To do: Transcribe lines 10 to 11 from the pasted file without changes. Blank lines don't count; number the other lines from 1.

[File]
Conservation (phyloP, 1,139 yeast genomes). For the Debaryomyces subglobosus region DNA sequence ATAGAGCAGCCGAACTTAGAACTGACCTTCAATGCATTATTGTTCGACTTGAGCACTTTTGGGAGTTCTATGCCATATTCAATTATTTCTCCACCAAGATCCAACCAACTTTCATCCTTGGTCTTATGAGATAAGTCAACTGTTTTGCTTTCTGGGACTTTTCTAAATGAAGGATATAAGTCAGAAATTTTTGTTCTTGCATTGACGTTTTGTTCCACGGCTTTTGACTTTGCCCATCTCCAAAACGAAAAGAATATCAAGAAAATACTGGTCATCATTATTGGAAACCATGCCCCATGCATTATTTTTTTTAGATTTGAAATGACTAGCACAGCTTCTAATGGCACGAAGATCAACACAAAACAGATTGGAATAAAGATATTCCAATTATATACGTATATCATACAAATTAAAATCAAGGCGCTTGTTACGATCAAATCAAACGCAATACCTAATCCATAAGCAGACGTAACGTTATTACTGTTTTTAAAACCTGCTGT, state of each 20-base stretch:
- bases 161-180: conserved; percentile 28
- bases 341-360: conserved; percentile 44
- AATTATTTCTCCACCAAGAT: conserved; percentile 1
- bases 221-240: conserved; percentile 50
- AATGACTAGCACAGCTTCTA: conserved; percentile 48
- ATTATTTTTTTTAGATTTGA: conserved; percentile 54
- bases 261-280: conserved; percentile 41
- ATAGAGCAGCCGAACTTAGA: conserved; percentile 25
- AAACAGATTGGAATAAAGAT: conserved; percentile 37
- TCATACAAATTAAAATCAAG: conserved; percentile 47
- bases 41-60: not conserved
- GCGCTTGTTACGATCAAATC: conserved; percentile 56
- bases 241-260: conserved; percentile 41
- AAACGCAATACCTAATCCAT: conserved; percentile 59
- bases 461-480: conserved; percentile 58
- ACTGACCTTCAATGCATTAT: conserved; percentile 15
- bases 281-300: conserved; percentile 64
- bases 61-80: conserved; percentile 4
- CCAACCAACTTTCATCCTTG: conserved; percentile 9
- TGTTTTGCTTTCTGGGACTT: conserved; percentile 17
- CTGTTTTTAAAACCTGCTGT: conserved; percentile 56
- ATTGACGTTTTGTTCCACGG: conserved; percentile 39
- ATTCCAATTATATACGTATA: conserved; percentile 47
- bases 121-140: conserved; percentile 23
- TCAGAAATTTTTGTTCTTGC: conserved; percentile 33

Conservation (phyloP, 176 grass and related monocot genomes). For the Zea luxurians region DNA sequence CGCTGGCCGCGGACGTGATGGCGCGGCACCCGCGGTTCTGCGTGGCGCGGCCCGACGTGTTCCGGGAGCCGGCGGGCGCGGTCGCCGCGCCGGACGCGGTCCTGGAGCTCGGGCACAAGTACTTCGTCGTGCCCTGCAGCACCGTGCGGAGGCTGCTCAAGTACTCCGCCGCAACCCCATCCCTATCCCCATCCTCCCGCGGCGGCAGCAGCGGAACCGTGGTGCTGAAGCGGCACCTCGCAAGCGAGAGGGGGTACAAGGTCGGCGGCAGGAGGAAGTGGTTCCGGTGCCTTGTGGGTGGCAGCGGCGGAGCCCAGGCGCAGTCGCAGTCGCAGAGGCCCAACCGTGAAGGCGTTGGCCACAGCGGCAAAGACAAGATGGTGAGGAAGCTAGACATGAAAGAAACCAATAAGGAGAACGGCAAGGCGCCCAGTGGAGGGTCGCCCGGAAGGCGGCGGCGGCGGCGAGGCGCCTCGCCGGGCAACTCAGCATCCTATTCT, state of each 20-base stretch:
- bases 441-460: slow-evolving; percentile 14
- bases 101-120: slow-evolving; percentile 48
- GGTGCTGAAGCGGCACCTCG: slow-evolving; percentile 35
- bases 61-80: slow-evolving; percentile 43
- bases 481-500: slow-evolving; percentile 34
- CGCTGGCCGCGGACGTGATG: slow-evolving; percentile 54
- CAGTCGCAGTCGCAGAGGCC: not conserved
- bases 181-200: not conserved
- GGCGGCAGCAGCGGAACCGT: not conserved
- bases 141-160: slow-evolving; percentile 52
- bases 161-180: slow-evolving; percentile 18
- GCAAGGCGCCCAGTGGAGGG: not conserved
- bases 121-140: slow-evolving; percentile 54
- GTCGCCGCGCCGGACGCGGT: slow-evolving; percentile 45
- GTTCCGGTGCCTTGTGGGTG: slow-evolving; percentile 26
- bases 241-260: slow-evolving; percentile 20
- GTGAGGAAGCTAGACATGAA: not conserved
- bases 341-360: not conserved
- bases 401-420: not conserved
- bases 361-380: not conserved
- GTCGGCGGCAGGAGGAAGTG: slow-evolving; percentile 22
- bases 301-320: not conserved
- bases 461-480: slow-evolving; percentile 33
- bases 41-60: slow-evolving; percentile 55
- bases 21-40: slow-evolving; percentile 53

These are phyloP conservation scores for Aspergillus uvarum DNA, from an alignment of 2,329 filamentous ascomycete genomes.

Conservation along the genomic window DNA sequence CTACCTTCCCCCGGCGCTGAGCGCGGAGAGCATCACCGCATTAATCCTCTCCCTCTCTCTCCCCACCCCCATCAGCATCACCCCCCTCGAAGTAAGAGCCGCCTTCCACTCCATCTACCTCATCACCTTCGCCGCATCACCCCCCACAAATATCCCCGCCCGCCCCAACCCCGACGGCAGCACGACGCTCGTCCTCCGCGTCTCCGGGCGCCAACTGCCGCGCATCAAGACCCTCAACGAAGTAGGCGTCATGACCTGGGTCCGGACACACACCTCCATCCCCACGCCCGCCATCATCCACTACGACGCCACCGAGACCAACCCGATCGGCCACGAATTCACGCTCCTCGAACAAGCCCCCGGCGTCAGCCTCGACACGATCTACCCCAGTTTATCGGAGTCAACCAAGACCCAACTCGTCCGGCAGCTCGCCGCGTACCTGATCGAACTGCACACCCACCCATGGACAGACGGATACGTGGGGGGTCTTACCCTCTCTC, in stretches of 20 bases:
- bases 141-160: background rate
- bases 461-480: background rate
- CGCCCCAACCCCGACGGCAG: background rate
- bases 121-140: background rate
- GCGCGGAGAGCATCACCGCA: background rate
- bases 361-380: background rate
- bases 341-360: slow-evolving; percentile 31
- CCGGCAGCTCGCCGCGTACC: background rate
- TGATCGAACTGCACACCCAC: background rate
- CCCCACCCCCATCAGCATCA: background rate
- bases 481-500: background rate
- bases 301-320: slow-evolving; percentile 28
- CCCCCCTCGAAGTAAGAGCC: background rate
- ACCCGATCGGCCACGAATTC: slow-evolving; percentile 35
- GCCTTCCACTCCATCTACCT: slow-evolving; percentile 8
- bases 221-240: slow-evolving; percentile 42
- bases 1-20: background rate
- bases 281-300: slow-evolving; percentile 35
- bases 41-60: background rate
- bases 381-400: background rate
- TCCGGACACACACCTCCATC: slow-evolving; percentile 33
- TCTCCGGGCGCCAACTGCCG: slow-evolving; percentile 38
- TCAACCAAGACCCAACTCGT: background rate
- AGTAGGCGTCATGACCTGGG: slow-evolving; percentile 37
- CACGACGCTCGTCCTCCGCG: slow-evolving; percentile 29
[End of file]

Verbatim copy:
- AAACAGATTGGAATAAAGAT: conserved; percentile 37
- TCATACAAATTAAAATCAAG: conserved; percentile 47